“I can’t even see the shop from here,” she said. “How far is it?”

Garcia flipped through the pages of a small notebook.

“About 232 yards,” he said. Johnson whistled.

“What kind of perp are we talking about that can hit a target in the forehead at that range, in the snow no less?”

“I was a sniper in the Marines in Iraq,” Garcia replied. “Two tours. Used M40 mostly. This kind of shot isn’t difficult for a pro. A well-trained sniper could easily hit the target at 300 yards. Some could be accurate at 400 or more.”

“Really?” the lieutenant said, impressed. She stepped closer to a concrete post, hoping the maneuver would block some of the icy wind.

“Have the technicians start over from scratch. We have to find this guy.”

“C’mon, Lieutenant, they’ve been at it since last night. They aren’t going to find anything. This guy is a pro,” Johnson said.

“Besides, ” Garcia said, “the guy took out a suspected pedophile being investigated in the molestation of a dozen children. I say if we find the perp we give him a medal.”

That did not sit well with his boss. She walked up close to him and stared into his eyes before she slowly and clearly said, “Never, ever let me hear you say anything like that again.”

“I can’t promise that,” Garcia said, staring back. “He’s doing us a favor and you know it.”

“This is the fourth sniper attack in two years. This person is a cold-blooded murderer.”

“Not as much as me,” Garcia said. “I killed over a dozen Iraqis during the war.”

“That’s not the same,” she said.

“Yeah, you’re right, Lieutenant,” Garcia snapped back. “I don’t know anything about the people I killed. This guy knows he is killing child molesters and murderers.”

“Guys, come on, we are on the same team!” Johnson said, stepping between the two of them.

Garcia walked away.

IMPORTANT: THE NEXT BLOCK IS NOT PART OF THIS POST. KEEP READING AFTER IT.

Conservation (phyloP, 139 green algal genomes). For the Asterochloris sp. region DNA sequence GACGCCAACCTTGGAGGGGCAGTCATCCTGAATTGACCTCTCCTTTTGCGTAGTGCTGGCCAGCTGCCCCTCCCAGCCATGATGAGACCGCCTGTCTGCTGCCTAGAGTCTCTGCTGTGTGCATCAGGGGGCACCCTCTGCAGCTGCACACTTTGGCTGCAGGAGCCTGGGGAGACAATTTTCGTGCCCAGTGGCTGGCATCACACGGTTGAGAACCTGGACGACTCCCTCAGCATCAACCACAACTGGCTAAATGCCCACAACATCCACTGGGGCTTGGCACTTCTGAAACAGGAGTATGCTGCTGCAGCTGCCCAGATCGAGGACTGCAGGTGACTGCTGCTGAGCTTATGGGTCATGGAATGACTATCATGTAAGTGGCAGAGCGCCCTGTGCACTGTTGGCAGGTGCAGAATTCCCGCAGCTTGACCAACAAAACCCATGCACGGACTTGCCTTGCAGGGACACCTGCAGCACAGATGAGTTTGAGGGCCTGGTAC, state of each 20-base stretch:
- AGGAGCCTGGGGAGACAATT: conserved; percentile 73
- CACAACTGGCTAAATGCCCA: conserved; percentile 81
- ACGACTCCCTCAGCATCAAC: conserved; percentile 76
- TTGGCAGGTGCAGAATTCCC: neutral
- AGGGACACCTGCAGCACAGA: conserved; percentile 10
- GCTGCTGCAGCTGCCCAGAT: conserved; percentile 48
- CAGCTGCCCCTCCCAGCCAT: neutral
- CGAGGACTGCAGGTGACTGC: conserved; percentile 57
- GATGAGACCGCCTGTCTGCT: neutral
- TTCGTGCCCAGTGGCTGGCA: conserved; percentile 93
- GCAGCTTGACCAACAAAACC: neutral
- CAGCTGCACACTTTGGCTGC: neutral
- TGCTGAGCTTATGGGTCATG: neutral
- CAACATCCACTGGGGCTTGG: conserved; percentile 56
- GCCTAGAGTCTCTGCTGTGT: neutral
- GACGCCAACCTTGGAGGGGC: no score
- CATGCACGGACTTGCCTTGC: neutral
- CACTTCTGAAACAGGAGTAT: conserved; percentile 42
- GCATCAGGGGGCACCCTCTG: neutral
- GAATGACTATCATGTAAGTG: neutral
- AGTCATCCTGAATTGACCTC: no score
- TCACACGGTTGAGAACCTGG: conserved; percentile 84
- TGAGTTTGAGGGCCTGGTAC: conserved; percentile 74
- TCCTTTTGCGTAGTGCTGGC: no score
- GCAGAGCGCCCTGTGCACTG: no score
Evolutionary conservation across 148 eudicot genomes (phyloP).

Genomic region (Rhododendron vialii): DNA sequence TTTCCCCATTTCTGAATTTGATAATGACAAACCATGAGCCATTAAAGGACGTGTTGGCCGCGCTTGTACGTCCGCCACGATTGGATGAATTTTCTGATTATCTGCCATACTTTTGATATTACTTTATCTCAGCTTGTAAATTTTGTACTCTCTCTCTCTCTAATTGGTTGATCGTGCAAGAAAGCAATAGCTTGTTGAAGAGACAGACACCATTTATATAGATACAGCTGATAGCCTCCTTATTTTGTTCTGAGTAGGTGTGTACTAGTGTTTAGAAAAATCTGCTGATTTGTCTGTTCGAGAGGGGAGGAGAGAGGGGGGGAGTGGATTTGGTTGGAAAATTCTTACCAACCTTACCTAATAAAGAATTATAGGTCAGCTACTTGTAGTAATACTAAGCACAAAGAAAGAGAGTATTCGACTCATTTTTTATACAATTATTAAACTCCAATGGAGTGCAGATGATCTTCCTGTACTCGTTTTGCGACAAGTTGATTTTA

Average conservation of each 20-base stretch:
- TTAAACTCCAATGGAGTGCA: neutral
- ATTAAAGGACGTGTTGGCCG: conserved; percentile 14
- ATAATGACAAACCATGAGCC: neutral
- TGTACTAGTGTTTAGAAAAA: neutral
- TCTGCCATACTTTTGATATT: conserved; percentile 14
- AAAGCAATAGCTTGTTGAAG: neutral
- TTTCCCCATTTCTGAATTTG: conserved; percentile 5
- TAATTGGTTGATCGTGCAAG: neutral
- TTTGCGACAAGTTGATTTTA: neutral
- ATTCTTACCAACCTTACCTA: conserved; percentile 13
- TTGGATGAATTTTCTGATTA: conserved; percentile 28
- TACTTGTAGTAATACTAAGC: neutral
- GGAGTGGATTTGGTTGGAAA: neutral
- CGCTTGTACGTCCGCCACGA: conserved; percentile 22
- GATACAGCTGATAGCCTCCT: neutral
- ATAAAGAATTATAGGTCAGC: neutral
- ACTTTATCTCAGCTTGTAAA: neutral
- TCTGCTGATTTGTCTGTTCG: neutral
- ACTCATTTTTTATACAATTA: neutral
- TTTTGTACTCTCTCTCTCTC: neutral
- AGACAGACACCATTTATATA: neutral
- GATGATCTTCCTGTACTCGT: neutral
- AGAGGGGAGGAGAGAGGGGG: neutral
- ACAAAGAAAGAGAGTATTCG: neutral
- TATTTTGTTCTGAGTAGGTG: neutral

“You okay, lieutenant?” Johnson asked.

“Yeah. I’m okay,” she said. “I just hope no one from the media ever hears Garcia talk like that.”

Johnson nodded and walked away while the lieutenant turned back to the edge and looked toward the cafe where the pedophile was shot. Automatically she reminded herself that she should refer to him as the alleged pedophile. Her face became stern and her shoulders tensed as she mentally blocked the images from her childhood. In this case, she didn’t feel the need to utilize the word “alleged”.

She turned from the wall and started walking down the parking garage, the cold wind blowing her overcoat behind her as she raised her cellphone to her ear and dialed her husband at the florist shop.

“Miss Manners Florist” Jack’s voice picked up right way.

“It’s me,” she said as she vanished down the ramp surrounded by concrete gray.

“Thank you,” she said quietly, tears gently rolling down her cheeks.

Dart Humeston is a university administrator and part-time instructor at Barry University. A former bank manager, he holds a graduate degree in Higher Education Administration and is married with one daughter, four cats and two birds.